It is through this community that I have been blessed to work with countless runners and triathletes at my physiotherapy clinic over the years and been involved in local running and triathlon events. One of those athletes being 2 x World Champion, 3 x Olympian Helen Jenkins. It was Helen who recommended me as a physio for a British Triathlon training camp in Portugal in 2015 where I met my husband Adam Bowden who was one of the athletes on camp. So, I guess in some way, I found love through running.

Having a shared passion for running strengthens our connection. We may have a different relationship with running; Adam being an Elite athlete and me a recreational runner, but it still unites us. Having a shared interest allows us to understand each other better and share experiences together through training and running events. It also unites us as a family with our boys getting involved too.

Both Adam and I try to be positive role models for our boys, teaching them about health and fitness and encouraging them to be active. We believe it is essential for their physical development and mental wellbeing and try to lead by example.

Being fit and active has enabled me to experience wonderful moments with my boys. Playing football, tag, wrestling, swimming, water slides, high ropes, diving, coasteering… to name just a few. These moments are precious; memories to last a lifetime. I did not appreciate how important my physical health was until it was taken away from me.

When I turned 40, I became very unwell with an autoimmune condition called Graves’ Disease. My thyroid gland produced too many hormones which caused weight loss, palpitations, fatigue, anxiety, low mood, heat sensitivity and bulging eyes. Movement was an effort; I would get out of breath just walking upstairs and feel faint when moving quickly. I even collapsed at a British Triathlon awards ceremony in front of all the staff and Olympic athletes which was really embarrassing.

For the first time in my life, I was unable to do the things I wanted to do, my body was incapable of it. This had a massive impact on me and my family as we all love the outdoors and being active; now I was restricted in what I could do. I remember sitting in the car watching Adam and the boys play football on the beach as tears rolled down my face. It broke my heart not to experience that fun moment with them.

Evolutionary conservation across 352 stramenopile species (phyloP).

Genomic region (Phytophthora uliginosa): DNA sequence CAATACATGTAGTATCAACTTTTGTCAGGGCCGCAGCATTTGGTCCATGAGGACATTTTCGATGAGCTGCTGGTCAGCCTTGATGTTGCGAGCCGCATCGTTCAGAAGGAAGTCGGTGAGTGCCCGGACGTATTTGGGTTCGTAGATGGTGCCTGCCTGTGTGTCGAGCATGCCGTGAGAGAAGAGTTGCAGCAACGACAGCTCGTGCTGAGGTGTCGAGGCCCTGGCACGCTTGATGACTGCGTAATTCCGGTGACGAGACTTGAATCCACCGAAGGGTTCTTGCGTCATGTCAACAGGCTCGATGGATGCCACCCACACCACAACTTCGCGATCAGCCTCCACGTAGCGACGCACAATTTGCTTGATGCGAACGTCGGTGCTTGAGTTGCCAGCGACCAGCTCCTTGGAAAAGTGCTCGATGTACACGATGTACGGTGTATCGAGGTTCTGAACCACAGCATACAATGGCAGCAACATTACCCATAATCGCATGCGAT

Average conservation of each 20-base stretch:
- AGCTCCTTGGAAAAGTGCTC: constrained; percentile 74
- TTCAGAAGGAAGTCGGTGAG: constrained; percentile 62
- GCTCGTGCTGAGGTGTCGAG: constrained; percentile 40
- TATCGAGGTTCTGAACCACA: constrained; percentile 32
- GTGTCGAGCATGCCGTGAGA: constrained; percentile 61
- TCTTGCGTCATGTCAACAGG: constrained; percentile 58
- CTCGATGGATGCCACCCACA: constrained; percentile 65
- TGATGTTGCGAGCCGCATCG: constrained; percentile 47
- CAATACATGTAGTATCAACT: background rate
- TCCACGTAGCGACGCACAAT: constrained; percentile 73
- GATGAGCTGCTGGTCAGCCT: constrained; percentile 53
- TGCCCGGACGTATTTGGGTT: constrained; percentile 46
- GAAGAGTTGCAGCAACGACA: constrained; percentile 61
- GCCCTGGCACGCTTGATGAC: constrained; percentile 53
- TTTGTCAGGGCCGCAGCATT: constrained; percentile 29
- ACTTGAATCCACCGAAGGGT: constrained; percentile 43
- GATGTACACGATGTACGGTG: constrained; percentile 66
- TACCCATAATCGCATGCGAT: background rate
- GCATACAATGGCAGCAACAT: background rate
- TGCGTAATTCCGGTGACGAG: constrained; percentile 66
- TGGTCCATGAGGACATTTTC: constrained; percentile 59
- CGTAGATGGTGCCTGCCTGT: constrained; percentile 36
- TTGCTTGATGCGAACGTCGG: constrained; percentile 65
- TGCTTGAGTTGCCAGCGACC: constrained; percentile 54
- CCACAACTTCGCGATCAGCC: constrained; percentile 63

During this time, I grieved running and the life I used to live. I had lost my good friend who always made me feel better after a stressful day. I felt depressed, helpless, and vulnerable. It was during this time I noticed that running meant so much more to me than a way to lose weight, feel good or de-stress. It made me feel safe, empowered, and gave me a sense of security.

Reflecting on the reasons why running made me feel safe and empowered, I realised it was because it’s one of our basic survival skills. For millions of years, humans have survived because of our in-built survival mechanism of ‘Fight, Flight or Freeze’ so having the ability to do all three will subconsciously make you feel safer in this world. I may never have felt capable of ‘fighting’ when in danger, but I knew I had the ability to run. When I lost my ability to run, ‘freezing’ became my only option and this made me feel vulnerable.

Experiencing the fear and vulnerability of limited physical ability gave me the motivation to get well. I channeled these strong emotions into an overwhelming determination to find a solution to my malfunctioning immune system and I succeeded. My good health had returned, I just had the arduous task of getting strong and fit again.

This took several years to do. Like most people, I tried to pick up where I left off without considering how much muscle strength I had lost during the 18 months off exercise. I managed to slowly build my running up to 10km without doing any strength training which was very silly of me considering my profession. As a result, my knees became painful and swollen which forced me to stop running again. I was making my come back after my Graves’ Disease and now my knees were failing me.

Still determined to live a full active life, I went on a mission to build strength in my muscles to enable me to run again. Even though I don’t enjoy lifting weights, I knew I had to do it to create a strong resilient body that can tolerate load and the impact of running. Through adding strength training into my weekly routine, I was able to get myself back running half marathons. I now respect my body so much more and give it what it needs rather than what I want.

I am so grateful for what running has taught me about myself, the confidence and resilience it has given me, the friendships I have made along the way and the fond memories to treasure. For as long as my body allows, I will just keep running and I hope my story inspires others to take up running too.